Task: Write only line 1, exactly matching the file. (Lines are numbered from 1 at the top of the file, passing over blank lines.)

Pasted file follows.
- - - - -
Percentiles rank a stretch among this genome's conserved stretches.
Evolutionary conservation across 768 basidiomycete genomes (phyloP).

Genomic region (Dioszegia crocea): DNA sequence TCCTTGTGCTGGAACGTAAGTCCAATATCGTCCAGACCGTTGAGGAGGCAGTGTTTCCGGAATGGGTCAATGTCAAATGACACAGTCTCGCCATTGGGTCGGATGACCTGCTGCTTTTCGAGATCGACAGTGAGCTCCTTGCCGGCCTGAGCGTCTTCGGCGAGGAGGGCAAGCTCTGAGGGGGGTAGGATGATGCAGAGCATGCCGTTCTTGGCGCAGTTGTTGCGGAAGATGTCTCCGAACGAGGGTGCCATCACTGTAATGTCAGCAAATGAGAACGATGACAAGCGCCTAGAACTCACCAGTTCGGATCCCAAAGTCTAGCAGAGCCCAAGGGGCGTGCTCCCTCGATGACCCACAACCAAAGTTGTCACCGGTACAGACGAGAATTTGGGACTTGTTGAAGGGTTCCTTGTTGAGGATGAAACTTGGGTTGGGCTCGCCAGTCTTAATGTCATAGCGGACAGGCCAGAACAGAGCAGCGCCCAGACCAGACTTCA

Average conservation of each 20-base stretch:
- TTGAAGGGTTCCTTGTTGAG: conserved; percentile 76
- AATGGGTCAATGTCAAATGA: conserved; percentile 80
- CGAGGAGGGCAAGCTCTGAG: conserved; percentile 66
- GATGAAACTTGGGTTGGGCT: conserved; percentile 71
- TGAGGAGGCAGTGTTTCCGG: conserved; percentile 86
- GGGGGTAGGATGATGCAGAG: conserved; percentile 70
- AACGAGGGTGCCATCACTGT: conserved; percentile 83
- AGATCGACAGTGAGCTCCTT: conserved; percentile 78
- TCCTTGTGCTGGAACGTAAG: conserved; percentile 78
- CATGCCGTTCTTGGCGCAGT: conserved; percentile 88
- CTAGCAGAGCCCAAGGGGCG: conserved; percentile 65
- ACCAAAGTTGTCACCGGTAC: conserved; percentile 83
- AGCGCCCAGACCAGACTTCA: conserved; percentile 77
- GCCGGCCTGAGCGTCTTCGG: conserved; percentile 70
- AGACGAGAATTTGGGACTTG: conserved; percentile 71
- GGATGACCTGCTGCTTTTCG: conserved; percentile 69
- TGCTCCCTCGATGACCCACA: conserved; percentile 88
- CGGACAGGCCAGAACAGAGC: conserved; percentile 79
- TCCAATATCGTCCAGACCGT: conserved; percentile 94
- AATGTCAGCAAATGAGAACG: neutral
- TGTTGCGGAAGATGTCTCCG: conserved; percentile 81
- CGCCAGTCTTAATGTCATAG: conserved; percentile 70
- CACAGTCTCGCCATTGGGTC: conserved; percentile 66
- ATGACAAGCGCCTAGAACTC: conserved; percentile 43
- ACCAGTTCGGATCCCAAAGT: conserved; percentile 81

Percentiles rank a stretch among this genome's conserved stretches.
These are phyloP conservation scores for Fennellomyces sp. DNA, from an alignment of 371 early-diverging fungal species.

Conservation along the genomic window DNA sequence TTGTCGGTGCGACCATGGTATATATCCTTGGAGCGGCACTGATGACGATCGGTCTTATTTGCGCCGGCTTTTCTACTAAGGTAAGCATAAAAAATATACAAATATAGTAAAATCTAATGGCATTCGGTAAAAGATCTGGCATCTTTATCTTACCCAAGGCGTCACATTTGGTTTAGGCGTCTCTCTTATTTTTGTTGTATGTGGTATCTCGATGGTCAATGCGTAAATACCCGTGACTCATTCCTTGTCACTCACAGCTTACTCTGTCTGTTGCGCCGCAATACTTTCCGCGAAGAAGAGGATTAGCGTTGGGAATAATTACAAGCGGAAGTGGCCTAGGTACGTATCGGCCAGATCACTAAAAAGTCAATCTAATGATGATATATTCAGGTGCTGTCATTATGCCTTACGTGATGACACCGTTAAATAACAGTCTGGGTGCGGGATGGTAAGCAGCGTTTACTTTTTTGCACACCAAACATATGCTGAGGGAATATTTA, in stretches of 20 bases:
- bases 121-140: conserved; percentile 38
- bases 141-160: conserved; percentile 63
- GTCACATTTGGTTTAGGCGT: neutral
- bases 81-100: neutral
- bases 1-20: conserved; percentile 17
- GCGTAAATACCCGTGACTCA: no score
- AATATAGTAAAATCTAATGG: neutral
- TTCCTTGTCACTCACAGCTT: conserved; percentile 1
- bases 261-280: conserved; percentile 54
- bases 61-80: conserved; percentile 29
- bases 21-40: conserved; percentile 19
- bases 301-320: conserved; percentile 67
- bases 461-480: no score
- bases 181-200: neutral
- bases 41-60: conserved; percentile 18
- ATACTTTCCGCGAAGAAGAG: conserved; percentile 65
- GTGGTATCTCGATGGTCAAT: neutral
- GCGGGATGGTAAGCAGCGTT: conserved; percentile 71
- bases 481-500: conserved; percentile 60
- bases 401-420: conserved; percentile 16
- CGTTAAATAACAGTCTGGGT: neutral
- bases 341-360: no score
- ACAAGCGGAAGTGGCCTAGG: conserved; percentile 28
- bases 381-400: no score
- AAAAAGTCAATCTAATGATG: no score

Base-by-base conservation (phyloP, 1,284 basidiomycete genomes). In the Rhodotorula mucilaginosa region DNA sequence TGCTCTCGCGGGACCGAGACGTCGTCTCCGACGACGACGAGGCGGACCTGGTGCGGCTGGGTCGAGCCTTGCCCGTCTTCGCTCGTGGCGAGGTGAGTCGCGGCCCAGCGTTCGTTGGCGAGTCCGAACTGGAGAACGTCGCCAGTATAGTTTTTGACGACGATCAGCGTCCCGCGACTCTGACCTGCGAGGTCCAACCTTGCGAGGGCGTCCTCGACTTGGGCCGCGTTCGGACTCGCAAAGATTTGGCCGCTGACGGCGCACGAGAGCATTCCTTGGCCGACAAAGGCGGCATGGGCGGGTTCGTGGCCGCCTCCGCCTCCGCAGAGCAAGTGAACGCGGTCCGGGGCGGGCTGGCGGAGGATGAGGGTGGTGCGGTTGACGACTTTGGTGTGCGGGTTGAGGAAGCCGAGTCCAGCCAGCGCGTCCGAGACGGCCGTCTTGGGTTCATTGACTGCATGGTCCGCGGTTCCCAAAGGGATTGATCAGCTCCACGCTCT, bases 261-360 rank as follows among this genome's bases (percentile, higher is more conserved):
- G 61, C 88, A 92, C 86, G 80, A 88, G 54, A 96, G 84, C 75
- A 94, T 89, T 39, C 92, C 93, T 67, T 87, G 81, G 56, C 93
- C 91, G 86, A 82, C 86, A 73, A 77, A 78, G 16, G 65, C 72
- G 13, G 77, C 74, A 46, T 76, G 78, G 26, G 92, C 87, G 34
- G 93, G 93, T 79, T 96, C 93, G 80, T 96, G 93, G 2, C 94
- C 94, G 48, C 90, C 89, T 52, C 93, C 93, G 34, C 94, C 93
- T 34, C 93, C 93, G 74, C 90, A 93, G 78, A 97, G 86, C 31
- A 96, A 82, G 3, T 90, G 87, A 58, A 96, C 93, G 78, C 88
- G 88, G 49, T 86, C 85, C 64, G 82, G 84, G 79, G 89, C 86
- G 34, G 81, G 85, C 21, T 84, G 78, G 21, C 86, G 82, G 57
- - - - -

Percentiles rank a stretch among this genome's conserved stretches.